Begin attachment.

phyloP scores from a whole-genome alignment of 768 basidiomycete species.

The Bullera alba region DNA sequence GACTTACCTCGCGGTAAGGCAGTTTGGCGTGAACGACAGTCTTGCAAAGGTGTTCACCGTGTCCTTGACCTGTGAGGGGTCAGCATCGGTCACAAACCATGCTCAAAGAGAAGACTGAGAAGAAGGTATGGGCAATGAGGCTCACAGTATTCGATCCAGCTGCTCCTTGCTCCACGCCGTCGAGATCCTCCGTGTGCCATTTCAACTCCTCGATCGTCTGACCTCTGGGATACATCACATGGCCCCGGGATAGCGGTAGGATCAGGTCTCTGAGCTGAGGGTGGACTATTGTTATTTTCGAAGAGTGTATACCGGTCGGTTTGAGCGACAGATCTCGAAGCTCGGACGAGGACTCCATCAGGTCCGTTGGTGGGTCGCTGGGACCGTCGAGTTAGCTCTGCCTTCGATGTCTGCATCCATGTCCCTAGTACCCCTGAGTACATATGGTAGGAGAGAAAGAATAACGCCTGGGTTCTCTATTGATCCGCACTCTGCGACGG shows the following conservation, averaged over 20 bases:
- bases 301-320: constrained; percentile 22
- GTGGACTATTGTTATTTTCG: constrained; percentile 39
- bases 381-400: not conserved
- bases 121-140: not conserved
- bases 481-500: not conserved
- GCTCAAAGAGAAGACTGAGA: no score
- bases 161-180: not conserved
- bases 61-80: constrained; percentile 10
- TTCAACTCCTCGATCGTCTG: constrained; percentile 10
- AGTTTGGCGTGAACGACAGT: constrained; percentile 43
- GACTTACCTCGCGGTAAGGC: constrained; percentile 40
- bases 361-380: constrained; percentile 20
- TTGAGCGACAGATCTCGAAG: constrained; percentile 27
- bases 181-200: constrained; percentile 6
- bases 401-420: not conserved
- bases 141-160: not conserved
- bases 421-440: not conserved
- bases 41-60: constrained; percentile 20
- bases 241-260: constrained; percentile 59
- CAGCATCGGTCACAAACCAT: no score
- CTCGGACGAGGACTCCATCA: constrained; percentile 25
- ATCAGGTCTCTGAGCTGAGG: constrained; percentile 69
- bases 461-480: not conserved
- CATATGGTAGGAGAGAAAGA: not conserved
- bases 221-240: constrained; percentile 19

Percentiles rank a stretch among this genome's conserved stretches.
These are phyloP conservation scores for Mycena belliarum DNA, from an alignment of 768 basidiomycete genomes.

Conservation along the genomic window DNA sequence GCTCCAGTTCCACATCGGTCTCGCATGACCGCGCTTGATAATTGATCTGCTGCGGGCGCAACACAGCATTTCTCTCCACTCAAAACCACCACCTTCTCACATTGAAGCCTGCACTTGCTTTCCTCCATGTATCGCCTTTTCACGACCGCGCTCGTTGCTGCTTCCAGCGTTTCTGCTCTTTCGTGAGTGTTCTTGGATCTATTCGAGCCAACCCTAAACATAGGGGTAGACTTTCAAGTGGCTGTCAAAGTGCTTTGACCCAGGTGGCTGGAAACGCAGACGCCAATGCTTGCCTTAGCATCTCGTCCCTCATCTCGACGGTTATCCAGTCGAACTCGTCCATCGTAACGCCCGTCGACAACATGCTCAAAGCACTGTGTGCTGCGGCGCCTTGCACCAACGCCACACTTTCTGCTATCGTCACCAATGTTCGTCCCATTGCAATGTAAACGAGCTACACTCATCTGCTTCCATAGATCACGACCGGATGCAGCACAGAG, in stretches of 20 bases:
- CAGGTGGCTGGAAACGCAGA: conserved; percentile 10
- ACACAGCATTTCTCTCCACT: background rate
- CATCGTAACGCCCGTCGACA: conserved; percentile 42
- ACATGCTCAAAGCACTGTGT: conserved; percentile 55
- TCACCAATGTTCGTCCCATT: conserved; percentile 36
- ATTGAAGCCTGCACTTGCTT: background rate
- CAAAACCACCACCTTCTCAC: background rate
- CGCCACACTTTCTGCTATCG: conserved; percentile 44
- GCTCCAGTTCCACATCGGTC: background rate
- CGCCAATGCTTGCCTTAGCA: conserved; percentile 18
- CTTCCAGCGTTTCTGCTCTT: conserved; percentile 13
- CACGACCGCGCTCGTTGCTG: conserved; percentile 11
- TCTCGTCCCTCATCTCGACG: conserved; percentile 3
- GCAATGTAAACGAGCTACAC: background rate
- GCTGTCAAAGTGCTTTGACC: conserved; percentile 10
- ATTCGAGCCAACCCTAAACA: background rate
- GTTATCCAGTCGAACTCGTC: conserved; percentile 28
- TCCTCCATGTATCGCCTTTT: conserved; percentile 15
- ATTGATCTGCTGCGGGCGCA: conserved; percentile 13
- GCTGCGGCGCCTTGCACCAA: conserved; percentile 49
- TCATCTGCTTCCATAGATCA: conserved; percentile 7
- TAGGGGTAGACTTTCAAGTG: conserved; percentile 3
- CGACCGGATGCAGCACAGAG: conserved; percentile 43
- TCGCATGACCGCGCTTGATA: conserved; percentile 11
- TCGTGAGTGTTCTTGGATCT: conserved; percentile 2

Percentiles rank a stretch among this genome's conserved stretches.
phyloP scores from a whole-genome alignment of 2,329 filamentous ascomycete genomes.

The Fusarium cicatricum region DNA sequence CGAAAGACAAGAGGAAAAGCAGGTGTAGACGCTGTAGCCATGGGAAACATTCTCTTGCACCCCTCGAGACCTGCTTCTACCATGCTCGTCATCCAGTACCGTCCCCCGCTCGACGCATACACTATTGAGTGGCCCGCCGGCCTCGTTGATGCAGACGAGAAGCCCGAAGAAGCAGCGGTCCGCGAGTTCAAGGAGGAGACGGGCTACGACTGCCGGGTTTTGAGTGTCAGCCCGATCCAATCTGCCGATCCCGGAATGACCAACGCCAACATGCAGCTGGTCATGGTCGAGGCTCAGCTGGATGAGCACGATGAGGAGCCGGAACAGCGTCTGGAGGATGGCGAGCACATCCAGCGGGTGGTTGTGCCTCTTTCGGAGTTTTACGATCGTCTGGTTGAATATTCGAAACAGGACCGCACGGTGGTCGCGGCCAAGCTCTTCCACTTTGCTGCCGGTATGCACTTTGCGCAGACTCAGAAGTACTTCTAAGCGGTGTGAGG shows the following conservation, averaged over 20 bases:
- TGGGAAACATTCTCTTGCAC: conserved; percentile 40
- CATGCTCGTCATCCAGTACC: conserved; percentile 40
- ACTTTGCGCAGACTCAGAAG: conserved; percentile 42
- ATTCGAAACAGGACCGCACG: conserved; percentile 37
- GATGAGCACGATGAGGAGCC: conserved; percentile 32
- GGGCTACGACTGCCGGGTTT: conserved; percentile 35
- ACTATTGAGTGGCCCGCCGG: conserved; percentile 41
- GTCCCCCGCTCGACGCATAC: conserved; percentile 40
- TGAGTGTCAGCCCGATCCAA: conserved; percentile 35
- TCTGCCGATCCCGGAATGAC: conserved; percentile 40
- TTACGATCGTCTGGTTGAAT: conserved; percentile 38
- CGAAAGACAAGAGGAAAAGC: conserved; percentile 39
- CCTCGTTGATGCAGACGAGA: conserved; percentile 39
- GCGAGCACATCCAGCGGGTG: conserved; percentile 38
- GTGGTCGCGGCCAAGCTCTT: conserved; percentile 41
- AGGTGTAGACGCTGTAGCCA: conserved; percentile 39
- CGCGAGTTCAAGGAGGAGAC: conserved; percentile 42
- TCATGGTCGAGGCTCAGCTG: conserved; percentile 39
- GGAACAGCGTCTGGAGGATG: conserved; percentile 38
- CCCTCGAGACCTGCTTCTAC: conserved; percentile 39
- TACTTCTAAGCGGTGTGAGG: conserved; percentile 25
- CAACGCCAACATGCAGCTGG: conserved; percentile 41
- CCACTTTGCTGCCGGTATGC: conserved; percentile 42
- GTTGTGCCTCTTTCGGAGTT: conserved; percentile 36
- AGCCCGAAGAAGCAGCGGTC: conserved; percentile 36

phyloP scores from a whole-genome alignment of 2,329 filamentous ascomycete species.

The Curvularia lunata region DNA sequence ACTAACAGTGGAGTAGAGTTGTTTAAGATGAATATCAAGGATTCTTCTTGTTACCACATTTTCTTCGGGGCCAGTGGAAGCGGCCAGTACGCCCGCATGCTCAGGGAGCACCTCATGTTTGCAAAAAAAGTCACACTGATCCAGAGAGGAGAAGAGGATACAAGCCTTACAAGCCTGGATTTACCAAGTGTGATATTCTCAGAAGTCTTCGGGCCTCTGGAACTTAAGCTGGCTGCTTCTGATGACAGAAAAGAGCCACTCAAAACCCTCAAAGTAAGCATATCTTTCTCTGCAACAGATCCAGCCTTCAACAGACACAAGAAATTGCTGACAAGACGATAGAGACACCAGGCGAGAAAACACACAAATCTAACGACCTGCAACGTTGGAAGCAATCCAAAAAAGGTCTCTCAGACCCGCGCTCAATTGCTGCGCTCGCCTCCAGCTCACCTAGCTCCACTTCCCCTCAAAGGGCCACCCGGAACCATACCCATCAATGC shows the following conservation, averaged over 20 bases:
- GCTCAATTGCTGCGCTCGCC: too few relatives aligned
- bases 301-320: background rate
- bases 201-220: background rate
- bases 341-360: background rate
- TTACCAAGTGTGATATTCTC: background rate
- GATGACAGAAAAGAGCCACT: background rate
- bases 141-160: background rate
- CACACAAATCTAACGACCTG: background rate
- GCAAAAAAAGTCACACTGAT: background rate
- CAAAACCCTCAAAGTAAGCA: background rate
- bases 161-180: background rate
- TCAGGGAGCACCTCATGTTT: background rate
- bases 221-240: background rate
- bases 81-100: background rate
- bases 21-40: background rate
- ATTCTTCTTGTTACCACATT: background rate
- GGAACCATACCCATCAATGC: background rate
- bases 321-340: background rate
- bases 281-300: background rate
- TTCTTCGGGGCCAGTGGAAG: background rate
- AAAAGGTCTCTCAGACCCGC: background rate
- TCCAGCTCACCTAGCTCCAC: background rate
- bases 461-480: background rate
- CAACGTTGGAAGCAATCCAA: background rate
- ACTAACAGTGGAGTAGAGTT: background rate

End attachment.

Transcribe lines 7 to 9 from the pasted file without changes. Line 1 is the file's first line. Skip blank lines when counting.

- bases 481-500: not conserved
- GCTCAAAGAGAAGACTGAGA: no score
- bases 161-180: not conserved